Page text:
PLJ - Cover - Summer 2018 - 9781681144757-Perfect

Poetry Overload: Volume X, Issue 2: Summer 2018: (220pp, 6X9”; Softcover: $15: 978-1-68114-475-7; Hardcover: $25: 978-1-68114-476-4; Purchase on Amazon or Barnes & Noble): The content of this issue includes an extended set of detailed reviews from the editor, Anna Faktorovich, of recently released and forthcoming scholarly and general interest non-fiction books. These titles cover the history of the Americas, recent political issues and politicians, biographies of famous or applauded individuals, space exploration studies or personal narratives, and various other works (some outstanding and some nonsensical). Then follows a scholarly essay by R. Joseph Rodríguez, a professor at the California State University, Fresno, on reading and teaching poetics about the Borderlands. This season brought in an unusually heavy volume of innovative, modern and emotional poetry from Jonathan Bracker, Michael Ceraolo, Louis Gallo (a regular contributor, who offered eleven poems and all of them were too good to refuse), Susie Gharib, Rob Luke, Tom McFadden, Andrew Alexander Mobbs, Timothy Robbins, Robert Ronnow, and Kobina Wright. In the last section, you will find a set of short fictional stories on topics ranging from the sea to Eastern European fairytales from John W. Dennehy, Alan Fleishman, Kevin Harris and Kathleen Murphey.

PLJ - Fall 2018 - Cover - 9781792069901-Perfect - Bigger

Scholarly Reviews: Volume X, Issue 3, Fall 2018: ($10, 214pp, 6X9”: 978-1-792069-90-1; Purchase on Amazon or Barnes & Noble): Within you will find a series of over forty non-fiction book reviews that touches on science, biographies, history, politics, philosophy, as well as collections of canonical fiction and other curious new releases from academic publishers. An additional review by Valerie Smith considers Jane Hirshfield’s Nine Gates. Betinna Hansen presents an interview with Christian Moerk. Among the essays, Susie Gharib examines the tree metaphor in Virginia Woolf’s The Waves. And Kathleen Murphey reviews science fiction and fantasy takes on slavery in the works of N.K. Jemisin and Tomi Adeyemi. On the fiction front, short pieces are included by Susie Gharib, Liam O’Buachalla, Phillip Parotti and Marina Rubin. A wide variety of poetic styles are displayed in works from Christopher Barnes, Louis Gallo, Layla Lenhardt, Keith Moul, Kathleen Murphey, Fabrice Poussin, Heather Sager, Michael T. Smith, and Peter Specker.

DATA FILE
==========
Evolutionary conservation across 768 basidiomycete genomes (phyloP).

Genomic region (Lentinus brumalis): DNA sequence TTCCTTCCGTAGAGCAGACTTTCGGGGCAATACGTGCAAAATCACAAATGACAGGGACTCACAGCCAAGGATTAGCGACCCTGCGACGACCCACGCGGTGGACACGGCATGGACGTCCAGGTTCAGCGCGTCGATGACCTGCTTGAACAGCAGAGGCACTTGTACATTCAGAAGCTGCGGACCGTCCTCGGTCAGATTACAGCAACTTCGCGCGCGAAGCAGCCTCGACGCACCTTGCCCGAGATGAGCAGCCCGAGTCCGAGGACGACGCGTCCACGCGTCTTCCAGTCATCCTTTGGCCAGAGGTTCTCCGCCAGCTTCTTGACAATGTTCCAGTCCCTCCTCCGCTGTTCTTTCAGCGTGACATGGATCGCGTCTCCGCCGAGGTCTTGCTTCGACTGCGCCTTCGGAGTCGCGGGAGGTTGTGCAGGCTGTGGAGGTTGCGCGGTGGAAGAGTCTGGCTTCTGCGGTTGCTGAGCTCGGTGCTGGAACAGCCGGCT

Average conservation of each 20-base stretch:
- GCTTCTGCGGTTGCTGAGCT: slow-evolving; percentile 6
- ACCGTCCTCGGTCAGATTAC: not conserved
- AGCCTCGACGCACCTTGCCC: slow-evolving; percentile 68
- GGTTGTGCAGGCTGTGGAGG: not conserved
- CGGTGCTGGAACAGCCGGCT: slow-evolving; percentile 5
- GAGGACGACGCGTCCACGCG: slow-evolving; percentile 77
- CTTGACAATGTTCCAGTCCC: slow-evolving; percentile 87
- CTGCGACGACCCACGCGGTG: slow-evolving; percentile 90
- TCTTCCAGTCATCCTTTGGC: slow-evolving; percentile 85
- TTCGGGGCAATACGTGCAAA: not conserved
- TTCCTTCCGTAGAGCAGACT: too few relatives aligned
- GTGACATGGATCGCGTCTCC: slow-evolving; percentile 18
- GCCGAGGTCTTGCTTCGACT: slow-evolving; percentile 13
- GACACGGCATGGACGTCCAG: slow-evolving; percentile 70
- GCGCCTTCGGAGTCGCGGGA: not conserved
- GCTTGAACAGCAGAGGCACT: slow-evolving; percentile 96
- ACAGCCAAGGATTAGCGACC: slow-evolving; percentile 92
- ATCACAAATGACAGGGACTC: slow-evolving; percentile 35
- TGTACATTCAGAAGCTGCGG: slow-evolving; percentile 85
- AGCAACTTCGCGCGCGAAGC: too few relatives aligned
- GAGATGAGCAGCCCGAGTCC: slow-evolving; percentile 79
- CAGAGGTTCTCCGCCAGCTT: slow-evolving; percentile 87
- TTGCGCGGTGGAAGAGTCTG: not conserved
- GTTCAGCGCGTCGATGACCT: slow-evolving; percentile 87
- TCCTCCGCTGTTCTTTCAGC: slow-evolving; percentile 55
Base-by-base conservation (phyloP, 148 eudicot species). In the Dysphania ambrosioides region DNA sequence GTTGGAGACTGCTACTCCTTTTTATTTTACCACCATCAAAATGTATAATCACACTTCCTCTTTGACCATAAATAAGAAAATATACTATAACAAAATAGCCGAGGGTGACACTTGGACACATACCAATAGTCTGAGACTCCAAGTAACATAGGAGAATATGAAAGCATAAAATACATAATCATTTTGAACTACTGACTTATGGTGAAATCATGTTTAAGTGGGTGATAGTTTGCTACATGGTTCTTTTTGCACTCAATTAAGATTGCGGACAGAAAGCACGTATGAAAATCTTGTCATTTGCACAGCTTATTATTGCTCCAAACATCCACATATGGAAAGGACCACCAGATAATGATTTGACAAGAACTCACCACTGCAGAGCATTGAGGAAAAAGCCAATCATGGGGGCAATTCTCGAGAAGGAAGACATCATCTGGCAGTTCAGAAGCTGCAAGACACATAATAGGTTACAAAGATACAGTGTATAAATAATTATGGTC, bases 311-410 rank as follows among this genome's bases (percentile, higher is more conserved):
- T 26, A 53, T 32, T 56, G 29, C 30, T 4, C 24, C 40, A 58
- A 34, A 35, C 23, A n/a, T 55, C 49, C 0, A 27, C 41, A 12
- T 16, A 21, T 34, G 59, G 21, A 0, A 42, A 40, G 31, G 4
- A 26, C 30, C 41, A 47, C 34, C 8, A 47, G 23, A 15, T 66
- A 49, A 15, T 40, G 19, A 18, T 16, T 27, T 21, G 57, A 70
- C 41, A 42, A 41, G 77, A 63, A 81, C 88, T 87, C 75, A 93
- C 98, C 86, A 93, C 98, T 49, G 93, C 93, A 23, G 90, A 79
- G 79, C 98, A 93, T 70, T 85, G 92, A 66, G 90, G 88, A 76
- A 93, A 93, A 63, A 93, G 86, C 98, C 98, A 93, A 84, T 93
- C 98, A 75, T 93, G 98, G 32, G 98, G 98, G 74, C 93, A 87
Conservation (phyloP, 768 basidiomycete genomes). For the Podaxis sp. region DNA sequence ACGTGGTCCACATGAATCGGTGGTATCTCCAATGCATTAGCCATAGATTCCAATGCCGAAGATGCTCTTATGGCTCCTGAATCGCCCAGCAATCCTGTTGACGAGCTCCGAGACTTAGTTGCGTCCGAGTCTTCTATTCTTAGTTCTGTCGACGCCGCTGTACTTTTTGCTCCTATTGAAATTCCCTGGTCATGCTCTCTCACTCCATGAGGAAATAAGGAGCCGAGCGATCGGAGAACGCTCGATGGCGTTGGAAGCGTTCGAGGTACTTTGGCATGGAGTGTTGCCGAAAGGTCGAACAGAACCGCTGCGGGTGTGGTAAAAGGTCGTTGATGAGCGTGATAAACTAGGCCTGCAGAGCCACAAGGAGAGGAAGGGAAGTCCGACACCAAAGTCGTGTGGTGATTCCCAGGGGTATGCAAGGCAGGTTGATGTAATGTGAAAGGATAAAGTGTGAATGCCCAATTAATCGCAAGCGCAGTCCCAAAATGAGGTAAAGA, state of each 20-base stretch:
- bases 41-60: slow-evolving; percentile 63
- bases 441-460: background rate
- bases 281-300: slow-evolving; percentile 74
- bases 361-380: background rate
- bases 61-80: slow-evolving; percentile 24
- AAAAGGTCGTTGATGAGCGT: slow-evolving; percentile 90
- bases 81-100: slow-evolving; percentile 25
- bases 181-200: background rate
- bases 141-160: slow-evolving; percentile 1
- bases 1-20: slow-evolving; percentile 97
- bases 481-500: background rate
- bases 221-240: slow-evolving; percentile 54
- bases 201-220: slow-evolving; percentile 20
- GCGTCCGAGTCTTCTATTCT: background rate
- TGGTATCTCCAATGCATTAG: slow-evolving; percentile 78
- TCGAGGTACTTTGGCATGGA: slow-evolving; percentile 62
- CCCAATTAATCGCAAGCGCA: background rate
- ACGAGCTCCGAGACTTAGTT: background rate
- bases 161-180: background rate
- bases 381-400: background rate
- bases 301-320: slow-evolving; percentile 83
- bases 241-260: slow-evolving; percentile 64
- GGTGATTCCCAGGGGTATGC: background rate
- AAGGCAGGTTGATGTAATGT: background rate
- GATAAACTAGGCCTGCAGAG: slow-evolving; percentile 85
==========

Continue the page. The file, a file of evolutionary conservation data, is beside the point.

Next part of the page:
An Avalanche of Reviews, Poetry and Stories: Volume XI, Issue 1, Spring 2019: ($15, 322pp, 6X9”; ISBN: 978-1-072098-48-5; Nonfiction—Literary Criticism—American—General; Purchase on Amazon or Barnes & Noble): This issue includes the most massive set of book reviews yet from the editor, Anna Faktorovich. Nearly a hundred titles are analyzed closely, in search for what these new releases signify for world culture, society, and scholarly knowledge. The topics covered range from history to investing to literature; the publishers represented are primarily university presses with a few mainstream trade publishers. Those who are seeking insightful books as part of their research or to enjoy in their free time, will find some great tested ideas here. The scholarly essays included are on silence in Jerzy Kosinski’s The Painted Bird by Nataliya Shpylova-Saeed and a tailoring in The Waves and Madame Bovary by Susie Gharib. The short stories presented are by Alberto Ambard (maxillofacial prosthodontist), Yona Bouskila (scientist), Alan Fleishman (corporate executive), Carolyn Geduld (clinical social worker), Kevin Harris, Ziaul Moid Khan (English teacher at the Gudha International School), Kathleen Murphey (associate professor of English at Community College of Philadelphia), and Jack Smith (fiction editor). Sets of poems are by Christopher Barnes, Lloyd A. Jacobs, M.D. (surgeon), LindaAnn LoSchiavo (dramatist), W. F. Parent, and Howard Winn (Professor of English at SUNY).